12
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3answers
2k views

Usage of なんて and なんか as emphasis.

When are なんて and なんか used as emphasis in casual speech? Are they used when you're surprised, angry or can it be both? What sort of feeling does it convey to the listener compared to a normal sentence ...
15
votes
3answers
736 views

「~たじゃない」 expression in spoken Japanese

I noticed in an anime I watched, one of the characters said something like below: さっき食べたじゃない。 And what I think the meaning is: Didn't you just eat a few while ago? From what I have learned in ...
11
votes
1answer
586 views

“slightly/somewhat” の 「~[目]{め}」: Usage and limitations

I'm somewhat confused about the usage and limitations of the ~め suffix that means "somewhat/slightly". I've only ever heard it on a handful of words: 大きめ 小さ目 多め 少な目 早め and maybe a ...
9
votes
2answers
314 views

why is it that some 形容動詞 accepts の after it while some only accepts な after it?

why is it that some 形容動詞 accepts の after it while some only accepts な after it? Examples: の only: 普通、大勢 な or の: 初心、特別、特殊 Is there a way for us to tell if a 形容動詞 needs a の or な particle after ...
13
votes
3answers
1k views

When to use 欲しがる instead of 欲しい

When does one use 欲しがる instead of 欲しい? For example, in phrases like: 先生は野菜を食べて欲し​{いです・がっています}。 My incomplete understanding is that the がる form is more formal/polite, but it can only be ...
8
votes
4answers
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のだから vs のだ (んだから vs んだ)

When I learnt this grammar point a while ago, my teachers told me not to use it with "から". There reasoning for this was that のだ already implies a reason or supporting information for a conclusion. ...
6
votes
1answer
781 views

How is the “のです” working here?

目立つ事を恐れ、一緒でなければいけないという日本人が確実に減ってきているのです。 The strong feelings that Japanese have of being afraid of standing out and everybody having to do things together are starting to become less ...
6
votes
2answers
469 views

Is it ok to use ~て下さりました instead of ~ていただきました?

Just to avoid repeating saying いただきました too much, can I occasionally switch it with 下さりました or 下さいました?
5
votes
1answer
402 views

What is the difference between でなくand ではなく?

This is the sentence I have just read: 外国へ行くとしたら、ただの旅行ではなく、勉強を 目的として 行きたい。 If I ever have a chance to go abroad then I would like to go to study rather than just travel. The は feels ...
5
votes
2answers
1k views

How does this ように work?

今年も良い年でありますように! I hope you have another good year! What is going on exactly where the ように means hope? Does the よう derive from a verb? I would also like to know how to describe this word in the ...
10
votes
4answers
799 views

In what way is the negative form of a verb an adjective?

I was reading the wikipedia page on "predicate," where it mentioned that in Japanese, the negative form of a verb is an adjective. I thought that this was too expansive a statement to be true, but ...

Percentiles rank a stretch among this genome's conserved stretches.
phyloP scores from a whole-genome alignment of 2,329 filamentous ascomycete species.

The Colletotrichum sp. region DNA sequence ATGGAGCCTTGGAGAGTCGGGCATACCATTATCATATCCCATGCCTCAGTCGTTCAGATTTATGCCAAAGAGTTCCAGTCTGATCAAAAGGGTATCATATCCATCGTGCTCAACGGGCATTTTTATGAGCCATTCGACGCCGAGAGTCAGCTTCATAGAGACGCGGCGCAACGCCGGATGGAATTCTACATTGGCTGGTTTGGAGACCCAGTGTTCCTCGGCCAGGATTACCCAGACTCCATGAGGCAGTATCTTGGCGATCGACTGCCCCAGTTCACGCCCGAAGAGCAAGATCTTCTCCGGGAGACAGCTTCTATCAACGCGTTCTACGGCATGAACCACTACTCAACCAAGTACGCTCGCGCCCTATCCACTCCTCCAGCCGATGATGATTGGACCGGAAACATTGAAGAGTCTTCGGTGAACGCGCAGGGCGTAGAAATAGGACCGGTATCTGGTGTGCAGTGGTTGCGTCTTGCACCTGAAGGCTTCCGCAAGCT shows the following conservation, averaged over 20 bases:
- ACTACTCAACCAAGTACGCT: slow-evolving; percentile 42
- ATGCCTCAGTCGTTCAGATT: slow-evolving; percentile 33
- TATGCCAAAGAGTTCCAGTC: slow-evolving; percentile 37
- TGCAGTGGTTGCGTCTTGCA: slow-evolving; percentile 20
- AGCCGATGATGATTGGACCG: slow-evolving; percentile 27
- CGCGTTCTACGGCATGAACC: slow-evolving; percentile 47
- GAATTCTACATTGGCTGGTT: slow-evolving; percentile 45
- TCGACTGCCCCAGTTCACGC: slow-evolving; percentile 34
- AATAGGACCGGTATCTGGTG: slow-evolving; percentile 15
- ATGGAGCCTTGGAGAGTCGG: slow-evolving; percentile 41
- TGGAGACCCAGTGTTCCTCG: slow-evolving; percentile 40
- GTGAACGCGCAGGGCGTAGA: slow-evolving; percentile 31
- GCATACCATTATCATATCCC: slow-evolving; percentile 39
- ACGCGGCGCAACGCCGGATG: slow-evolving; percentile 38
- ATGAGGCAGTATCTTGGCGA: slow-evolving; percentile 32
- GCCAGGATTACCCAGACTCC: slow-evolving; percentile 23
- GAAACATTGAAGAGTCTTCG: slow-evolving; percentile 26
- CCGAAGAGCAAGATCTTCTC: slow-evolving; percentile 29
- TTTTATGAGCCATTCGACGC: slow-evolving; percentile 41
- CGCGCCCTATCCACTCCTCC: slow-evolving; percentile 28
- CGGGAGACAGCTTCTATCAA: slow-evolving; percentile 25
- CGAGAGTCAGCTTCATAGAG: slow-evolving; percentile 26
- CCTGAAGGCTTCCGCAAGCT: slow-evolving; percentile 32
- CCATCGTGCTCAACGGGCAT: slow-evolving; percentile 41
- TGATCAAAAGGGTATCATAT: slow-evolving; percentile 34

9
votes
1answer
628 views

Aren't がる and たがる the same thing?

In my JLPT practise book, it has two different entries, one to explain がる and one to explaining たがる. It offeres these example sentences to differentiate them: うちの子{こ}は新{あたら}しいものを見{み}ると、すぐほしがる。 ...
6
votes
4answers
544 views

Are 終{お}わる and 済{す}ませる synonyms?

I know that they both mean "finish". But I wonder if there are situations or contexts where you can use one but not the other.
6
votes
2answers
705 views

The different usages of ことがある

If I understand correctly, the main usages of ことがある seem to be the following: Verb(plain)+ことがある: There are times when (I) Verb(past)+ことがある: (I) have experienced (something) before But after this ...
5
votes
2answers
286 views

Is the grammar of 心の冷たい人 idiomatic?

The phrase 心の冷たい人 (which is given by Japanese-English dictionary on OS X) looks wrong to me, but given that it's an example in a respected dictionary and confirmed by tens of thousands of Google hits, ...
9
votes
3answers
299 views

相手の日本人 or 日本人の相手?

If I wanted to describe the person I was speaking about as being Japanese, to me it seems natural to say: 日本人{にほんじん}の相手{あいて} ... however, one time a Japanese teacher told me it's more correct to ...
7
votes
1answer
258 views

Is it true that all verbs have a corresponding noun form?

Is it true that all verbs have a corresponding noun form (which is formed by making the -masu form and removing the -masu)? Like 遊び and 遊びます 飲み and 飲みます 生き and 生きます 死に and 死にます
19
votes
3answers
799 views

ことができる versus V~える form

Way back in the day when I was first learning Japanese, I learned that you could add ことができる to a verb to indicate potential. Like so: 食{た}べることができる (I) can eat (something) It became my ...
11
votes
1answer
2k views

What's the difference between 「いけない」 and 「いかない」?

I've just learned that ~わけにはいけない as in 断{ことわ}るわけにはいけない ("I can't refuse") apparently isn't valid but ~わけにはいかない is, even though I've been using the former frequently. But what is the difference ...
10
votes
2answers
1k views

What is the difference between なぜなら、だから、and なので?

I'm trying to get clarification on how to use these three pieces of grammar and whether or not they all hold some kind of "Because" meaning.
9
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2answers
357 views

Confusion about “Seemingly not ~”

So there are several ways to express something is "seemingly not ~": 1)  ~なさそう 2)  ~そうにない 3)  ~そうもない 4)  ~そうにもない (is this one even real?) I was always taught ~なさそう in ...
11
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1answer
1k views

What exactly is a “taru adjective”

On the talk page of the Wikipedia article on "Japanese adjectives", user Dougalg suggested nearly two years ago: I know these are falling out of use, but still exist. If anyone can give an ...
10
votes
2answers
519 views

When is 「だ/である」required between a noun and the quotation particle と?

Note: Edits in response to comments have been added in italics The sentence prompting this question is: 時下ますますご清栄のことと、お喜び申し上げます Which I have always "loosely" taken to mean: I am glad to ...
10
votes
3answers
610 views

In what situations can you use "ぞ” as a sentence ender

When can one use the sentence ender ぞ? I've only ever heard it anime, so I'm unsure of it's actual usage in the real world. Is it not used that often or limited to specific age/gender groups?
7
votes
2answers
182 views

Varying word order for stylistic effect

Sometimes, for stylistic or rhetorical effect, one wants to delay mentioning a word/concept until the end of a sentence. For example, it's often best to save the punchline for the very end: I was ...
6
votes
4answers
456 views

When do you use するには as opposed to するため(には) to mean “in order to”?

I keep having するため(には) corrected to するには when writing sentences, but how interchangeable are they and when should each be used? Taking some Japanese sentences from Space ALC with my own English ...